the australian constitutional thingy

Rob Schaap rws at
Wed Nov 3 07:14:59 PST 1999

G'day Jim,

You ask:

>Am I being naive, or is it plain obvious that Australians should vote
>against the monarchy?

Howard has concocted it so that the side that couldn't win a shoot-out (the monarchists) gets a chance to pick up some numbers by confusing the republican ranks. The republic on offer changes nothing that I can see (that means anything) - for a start, we've got a prime minister who does us a lot more harm than Charlie Foxslayer ever did (he's not as funny either), and we had, not that long ago, a governor-general kick out a democratically elected government, too (which he'd have done at least as readily had he been a president).

So clever Howard splits the republicans on the question 'how do we best get something better than this nothingness?' The 'no' repubs reckon that, as we're obviously mostly republicans, a 'no' vote will keep the debate going. For them, even the sham republic on offer (which, incidentally, I prefer to the direct election option - but with no more intensity than I prefer a broken left leg to a broken right leg) would, should it get up, deflate the whole process, and leave the patient with little but changed pyjamas.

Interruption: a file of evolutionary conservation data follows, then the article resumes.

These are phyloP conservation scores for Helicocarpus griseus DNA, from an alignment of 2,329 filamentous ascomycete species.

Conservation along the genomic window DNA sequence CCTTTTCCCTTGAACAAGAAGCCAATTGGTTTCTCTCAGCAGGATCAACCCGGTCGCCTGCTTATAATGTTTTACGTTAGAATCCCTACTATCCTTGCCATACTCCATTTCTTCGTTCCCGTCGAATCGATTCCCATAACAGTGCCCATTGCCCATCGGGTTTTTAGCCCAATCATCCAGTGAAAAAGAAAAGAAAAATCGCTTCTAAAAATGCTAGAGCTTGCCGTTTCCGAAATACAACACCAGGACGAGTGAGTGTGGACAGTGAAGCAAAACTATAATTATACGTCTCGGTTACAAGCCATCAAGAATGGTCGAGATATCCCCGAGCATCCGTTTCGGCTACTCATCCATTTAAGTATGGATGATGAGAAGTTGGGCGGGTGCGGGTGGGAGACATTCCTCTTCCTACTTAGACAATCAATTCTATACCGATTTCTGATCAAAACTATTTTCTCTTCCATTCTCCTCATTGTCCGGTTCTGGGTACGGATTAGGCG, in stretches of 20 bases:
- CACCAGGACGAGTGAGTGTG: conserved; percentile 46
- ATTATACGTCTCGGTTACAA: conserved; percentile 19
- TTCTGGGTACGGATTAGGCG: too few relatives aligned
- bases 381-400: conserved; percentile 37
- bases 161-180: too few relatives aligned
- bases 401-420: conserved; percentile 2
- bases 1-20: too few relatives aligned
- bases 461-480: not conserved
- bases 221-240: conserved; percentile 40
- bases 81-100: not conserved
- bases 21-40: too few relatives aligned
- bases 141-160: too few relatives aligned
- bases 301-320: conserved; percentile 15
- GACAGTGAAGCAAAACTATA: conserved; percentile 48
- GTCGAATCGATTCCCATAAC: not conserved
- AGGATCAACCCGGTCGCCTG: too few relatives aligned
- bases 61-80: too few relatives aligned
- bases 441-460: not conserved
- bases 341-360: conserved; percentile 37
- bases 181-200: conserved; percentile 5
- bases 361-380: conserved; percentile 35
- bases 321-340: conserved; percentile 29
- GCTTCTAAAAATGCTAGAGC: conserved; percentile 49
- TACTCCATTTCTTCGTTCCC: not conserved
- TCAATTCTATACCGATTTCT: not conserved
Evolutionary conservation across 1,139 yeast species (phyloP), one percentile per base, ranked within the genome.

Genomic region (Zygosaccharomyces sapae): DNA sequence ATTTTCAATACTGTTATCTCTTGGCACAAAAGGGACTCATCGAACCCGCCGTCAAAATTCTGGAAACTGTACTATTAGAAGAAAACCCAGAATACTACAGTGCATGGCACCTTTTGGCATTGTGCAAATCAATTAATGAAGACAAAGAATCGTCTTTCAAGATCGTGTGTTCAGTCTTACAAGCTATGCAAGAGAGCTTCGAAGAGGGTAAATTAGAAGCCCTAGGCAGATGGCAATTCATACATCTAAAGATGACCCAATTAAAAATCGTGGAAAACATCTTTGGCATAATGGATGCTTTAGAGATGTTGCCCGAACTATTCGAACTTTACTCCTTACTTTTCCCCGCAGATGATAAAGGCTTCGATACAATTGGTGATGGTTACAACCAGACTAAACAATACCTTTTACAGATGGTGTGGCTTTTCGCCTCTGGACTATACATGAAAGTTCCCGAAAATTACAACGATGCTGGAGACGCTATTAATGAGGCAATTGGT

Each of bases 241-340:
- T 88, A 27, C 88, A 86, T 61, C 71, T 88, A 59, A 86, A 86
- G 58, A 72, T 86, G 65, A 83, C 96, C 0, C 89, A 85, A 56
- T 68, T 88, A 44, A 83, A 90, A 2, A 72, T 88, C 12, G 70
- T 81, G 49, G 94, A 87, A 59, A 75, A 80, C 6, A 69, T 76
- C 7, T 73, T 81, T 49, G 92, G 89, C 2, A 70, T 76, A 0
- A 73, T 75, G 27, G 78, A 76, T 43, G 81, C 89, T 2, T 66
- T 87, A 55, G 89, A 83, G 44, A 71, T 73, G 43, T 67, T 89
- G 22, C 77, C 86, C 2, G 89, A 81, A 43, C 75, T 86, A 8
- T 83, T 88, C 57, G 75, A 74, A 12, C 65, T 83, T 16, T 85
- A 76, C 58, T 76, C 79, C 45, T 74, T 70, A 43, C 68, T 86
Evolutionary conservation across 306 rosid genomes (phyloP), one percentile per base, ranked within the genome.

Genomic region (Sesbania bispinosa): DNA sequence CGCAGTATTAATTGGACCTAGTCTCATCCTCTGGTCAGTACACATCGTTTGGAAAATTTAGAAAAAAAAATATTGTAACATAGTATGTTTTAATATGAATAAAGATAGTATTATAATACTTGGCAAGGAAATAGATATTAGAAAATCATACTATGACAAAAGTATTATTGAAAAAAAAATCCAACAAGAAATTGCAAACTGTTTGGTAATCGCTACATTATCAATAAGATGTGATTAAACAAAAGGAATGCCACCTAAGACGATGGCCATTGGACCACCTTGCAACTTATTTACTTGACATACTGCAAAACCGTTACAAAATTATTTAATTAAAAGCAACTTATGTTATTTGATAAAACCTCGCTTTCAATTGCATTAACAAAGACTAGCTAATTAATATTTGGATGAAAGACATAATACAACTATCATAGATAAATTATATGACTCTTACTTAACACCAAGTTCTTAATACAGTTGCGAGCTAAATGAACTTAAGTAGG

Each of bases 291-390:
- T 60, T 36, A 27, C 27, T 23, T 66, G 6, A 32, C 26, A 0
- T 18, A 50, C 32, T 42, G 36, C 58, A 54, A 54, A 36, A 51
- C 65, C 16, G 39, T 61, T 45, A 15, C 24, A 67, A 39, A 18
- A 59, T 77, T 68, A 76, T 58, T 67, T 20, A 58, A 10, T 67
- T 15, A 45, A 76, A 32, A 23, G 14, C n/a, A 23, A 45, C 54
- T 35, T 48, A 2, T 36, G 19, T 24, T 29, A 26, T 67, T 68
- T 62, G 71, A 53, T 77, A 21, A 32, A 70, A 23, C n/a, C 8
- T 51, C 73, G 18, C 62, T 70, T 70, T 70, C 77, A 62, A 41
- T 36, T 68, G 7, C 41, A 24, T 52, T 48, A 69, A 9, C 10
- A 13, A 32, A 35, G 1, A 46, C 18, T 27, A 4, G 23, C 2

The 'yes' repubs either like the model on offer (the conservatives) or don't like it, but see it as a better platform for future efforts. The ALP leader, Beazley, has promised to give us another go at it if he gets in and the republic gets up.

Those in charge of the debate have kept it confined to the question of how does our designated fete-opener get appointed and get sacked. Not even were we asked whether we wanted such a ponce in the first place. Anyway, excuse me while I alphabetise my spicerack ...

Cheers, Rob.

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